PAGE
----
Storms We Remember

Older residents of Cavalier County kept scrapbooks or newspaper clippings of tragic events. In what must have been early 1976, the late Ila MacDonald invited me over to the house she shared with her sisters and brought out some clippings of a tropical storm that had destroyed Galveston, Texas, in 1900. Three relatives of their family had been killed in this storm, and there are memorial stones for this Elford family in the cemetery at Walhalla. Before going to Texas, the family had lived in what is now Harvey Township, and two brothers had a store on the west side of Main Street in Langdon. What was originally known as the Elford house in Langdon (later owned by Finnerty, Zettel and Howatt families) was built in the 1890s, weathered the cyclone of 1909 which destroyed several nearby buildings, and is still standing today.

Over the years the world has become aware of the hurricane season which spawned that devastating storm with a loss of about 8,000 lives and continues to wreak havoc on the Gulf Coast, Mexico, and southern and eastern states of the United States each year. In 1900 the head of the weather bureau for Galveston was a young man named Isaac Cline who did know a storm was eminent, but at that point in time there was little they could do to withstand the gale-force winds and the heavy rainfall they knew would accompany it. Because of the extensive loss of life and the fact that Cline himself survived, although his wife and some of the children in their family did not, the facts of the storm became known as Isaac’s Storm both in books and in more recent years in a movie.

Bob Ullyott wanted me to find the book “Isaac’s Storm” by Erik Larsson, and both of us read it around the time another memorable storm hit the same coastline - that one was known as Hurricane Katrina which arrived 16 years ago last Sunday. Newsreels of that storm are still playing as the same area is now battling Hurricane Ida, thought to be one of the most devastating of the storms this year.

Before Katrina there were other memorable storms, but 2005 was a year I felt like I had landed in the eye of a different type of storm. Our church was packing mission kits and needed twenty sweaters to match the other items already purchased for the layette kits. The lady who had told us year after year that she had everything under control for the mission kits had died the end of July, and in August there were a few loose ends so to speak. While I did not read patterns and had given away the yarn I used for afghans, hats, scarves, and doll clothes, I had hoped to make a few of the sweaters and sat day after day listening to the reports of the devastating hurricane season while trying to make the sweaters. The project seemed as hopeless as evading the rising waters in Louisiana and Mississippi. Media pictures of the situation plus knowing the need that the mission kits could fill kept me working. Between August and Christmas advice and yarn from other churches and friends resulted in our making 100 sweaters which were shipped to the area where the storm had caused damage. A Lutheran project titled Rise Up and Build followed to help clean up the affected parts of the south, and several of the volunteers for that project came from our part of North Dakota. In the process we learned a bit more about these storms.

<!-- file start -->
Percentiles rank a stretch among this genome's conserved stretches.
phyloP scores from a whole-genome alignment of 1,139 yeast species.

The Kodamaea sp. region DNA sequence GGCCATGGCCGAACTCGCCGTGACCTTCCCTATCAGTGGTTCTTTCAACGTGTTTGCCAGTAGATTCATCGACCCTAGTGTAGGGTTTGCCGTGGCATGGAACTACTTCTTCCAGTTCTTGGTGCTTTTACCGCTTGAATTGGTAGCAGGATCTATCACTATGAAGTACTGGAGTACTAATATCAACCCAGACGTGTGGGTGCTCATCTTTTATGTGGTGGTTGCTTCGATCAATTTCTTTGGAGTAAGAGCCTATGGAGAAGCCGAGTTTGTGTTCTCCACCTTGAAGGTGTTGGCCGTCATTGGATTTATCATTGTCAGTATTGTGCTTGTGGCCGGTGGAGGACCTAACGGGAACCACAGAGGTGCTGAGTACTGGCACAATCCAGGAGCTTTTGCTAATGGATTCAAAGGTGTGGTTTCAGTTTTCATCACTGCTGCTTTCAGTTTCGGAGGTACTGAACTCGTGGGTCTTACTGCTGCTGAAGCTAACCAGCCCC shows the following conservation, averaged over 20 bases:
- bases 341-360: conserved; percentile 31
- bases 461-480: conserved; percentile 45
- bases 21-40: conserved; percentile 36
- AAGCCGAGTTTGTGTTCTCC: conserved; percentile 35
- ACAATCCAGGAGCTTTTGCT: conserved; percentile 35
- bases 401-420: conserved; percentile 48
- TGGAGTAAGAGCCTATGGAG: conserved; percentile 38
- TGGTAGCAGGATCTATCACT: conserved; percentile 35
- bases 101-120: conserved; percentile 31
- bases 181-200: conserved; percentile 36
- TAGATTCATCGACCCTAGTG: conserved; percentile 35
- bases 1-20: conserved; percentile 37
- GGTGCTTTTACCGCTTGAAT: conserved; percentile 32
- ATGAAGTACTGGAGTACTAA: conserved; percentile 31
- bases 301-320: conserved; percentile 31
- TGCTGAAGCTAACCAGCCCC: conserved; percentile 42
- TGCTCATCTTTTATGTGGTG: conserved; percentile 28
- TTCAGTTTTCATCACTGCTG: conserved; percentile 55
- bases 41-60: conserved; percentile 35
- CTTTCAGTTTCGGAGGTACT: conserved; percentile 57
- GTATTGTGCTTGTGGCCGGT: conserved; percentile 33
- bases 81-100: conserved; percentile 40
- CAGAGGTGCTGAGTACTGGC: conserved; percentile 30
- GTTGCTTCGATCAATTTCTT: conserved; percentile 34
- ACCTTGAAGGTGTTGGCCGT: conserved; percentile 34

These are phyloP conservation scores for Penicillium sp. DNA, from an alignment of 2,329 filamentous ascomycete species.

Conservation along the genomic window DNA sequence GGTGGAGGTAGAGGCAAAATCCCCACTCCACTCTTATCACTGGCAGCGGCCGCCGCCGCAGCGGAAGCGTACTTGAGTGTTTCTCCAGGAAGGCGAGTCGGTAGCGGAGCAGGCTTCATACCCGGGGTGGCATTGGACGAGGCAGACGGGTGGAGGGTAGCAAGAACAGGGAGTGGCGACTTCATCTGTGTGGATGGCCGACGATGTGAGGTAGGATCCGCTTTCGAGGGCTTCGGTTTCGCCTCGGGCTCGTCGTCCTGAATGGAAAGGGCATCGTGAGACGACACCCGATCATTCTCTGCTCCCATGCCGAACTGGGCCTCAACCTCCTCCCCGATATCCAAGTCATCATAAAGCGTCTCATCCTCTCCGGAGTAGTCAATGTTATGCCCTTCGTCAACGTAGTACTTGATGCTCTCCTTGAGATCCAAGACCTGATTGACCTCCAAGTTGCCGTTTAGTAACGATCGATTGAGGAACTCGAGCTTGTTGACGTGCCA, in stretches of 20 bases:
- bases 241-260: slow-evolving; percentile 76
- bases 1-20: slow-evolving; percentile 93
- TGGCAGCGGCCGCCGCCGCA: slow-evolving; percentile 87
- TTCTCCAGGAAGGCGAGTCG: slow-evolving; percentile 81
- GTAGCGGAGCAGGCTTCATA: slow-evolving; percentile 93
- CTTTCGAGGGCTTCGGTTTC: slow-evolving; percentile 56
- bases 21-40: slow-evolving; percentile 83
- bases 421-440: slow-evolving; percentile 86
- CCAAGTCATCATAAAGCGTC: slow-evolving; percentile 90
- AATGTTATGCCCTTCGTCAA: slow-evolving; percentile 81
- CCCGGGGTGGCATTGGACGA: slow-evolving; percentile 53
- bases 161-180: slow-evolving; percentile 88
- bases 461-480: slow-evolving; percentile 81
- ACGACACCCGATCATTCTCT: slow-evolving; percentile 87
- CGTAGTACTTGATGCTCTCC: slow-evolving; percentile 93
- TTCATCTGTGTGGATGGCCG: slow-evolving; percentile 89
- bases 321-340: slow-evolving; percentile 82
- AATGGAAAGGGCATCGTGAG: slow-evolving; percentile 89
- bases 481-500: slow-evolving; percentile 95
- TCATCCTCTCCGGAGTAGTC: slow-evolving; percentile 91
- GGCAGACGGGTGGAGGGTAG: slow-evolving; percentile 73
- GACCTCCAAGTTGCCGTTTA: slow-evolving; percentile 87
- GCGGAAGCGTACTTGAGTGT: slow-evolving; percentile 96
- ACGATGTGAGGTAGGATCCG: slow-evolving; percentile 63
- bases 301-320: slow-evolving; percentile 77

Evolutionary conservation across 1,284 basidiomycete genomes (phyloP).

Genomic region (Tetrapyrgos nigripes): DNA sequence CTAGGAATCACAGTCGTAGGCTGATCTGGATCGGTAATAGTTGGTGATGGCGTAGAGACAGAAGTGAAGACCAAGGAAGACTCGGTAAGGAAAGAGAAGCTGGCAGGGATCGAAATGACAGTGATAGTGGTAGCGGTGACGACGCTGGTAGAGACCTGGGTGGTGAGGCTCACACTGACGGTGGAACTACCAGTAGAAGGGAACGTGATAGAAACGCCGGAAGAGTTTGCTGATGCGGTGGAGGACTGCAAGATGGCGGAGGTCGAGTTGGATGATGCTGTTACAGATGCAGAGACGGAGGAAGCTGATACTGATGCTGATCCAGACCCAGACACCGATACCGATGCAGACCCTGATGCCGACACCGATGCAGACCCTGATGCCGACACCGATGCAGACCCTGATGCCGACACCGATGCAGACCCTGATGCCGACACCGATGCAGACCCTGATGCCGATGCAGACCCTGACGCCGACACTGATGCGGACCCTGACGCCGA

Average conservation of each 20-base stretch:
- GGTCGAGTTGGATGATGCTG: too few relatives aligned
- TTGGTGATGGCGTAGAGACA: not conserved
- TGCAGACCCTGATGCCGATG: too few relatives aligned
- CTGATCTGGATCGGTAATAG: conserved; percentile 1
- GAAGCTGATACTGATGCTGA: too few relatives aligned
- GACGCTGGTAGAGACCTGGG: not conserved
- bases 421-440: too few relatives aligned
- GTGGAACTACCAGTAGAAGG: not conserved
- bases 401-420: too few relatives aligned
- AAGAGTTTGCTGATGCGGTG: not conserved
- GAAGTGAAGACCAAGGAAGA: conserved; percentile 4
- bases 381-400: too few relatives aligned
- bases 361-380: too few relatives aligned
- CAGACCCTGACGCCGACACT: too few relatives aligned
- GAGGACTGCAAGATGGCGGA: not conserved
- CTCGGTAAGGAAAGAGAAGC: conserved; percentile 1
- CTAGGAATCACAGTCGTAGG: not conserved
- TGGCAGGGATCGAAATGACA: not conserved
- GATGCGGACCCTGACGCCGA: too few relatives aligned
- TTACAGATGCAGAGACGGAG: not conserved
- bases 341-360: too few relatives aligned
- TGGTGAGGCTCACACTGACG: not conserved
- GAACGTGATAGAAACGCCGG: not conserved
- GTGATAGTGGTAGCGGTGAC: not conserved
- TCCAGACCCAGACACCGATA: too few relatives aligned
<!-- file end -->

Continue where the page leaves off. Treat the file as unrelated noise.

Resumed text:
Some of the storms had names chosen by the local weather bureaus, but as the technology of tracking them became better the national or international bureaus began naming them in alphabetical order by the 1950s with initially all of the storms given female names. There are memories of forecasters being questioned on this and responding that, to date, none of the storms had been classed as “hisacanes”. There may have been a year with all male names and then they adopted the alternating male and female names beginning one year with Andrew and the next with Anna or something similar. Since the storms seem to grow in the middle of the season, the most devastating ones are usually mid-way down the alphabetical list with the letter “I” - infamous for severe storms. Since 2003, eight severe storms have had “I” names.

The 2021 listing begins with Ana, Bill, and Claudette - which were relatively mild - followed by Danny, Elsa (first time on the name list and in honor of a character in “Frozen”), Fred, Grace, Henri, and now Ida. The next storms coming up are designated Julian, Kate, and Larry. 2005, the year of Katrina, had two late and larger damaging storms with Rita and Wilma going into November and December. Global warming does seem to have an effect on the strength of the storms. They also feel that long hot summers and glaciers melting are signs of a very damaging season ahead.

Katrina was a storm that left us with indelible pictures of residents stranded on roof-tops, collapsed bridges and roads, whole areas swept out to sea along the gulf shorelines, and debris clogging some areas sixteen years later. People living in the paths of the storms are now more aware of the dangers, but each year there are lives lost often by those attempting to escape the storm or being trapped in a house which collapses around them after a day or two.

There is (or was) a copy of the book “Isaac’s Storm” at the library for those who have not read it or seen the movie. Erik Larsson books usually have long lists of references and documents that support his research so you will know this is not science fiction.


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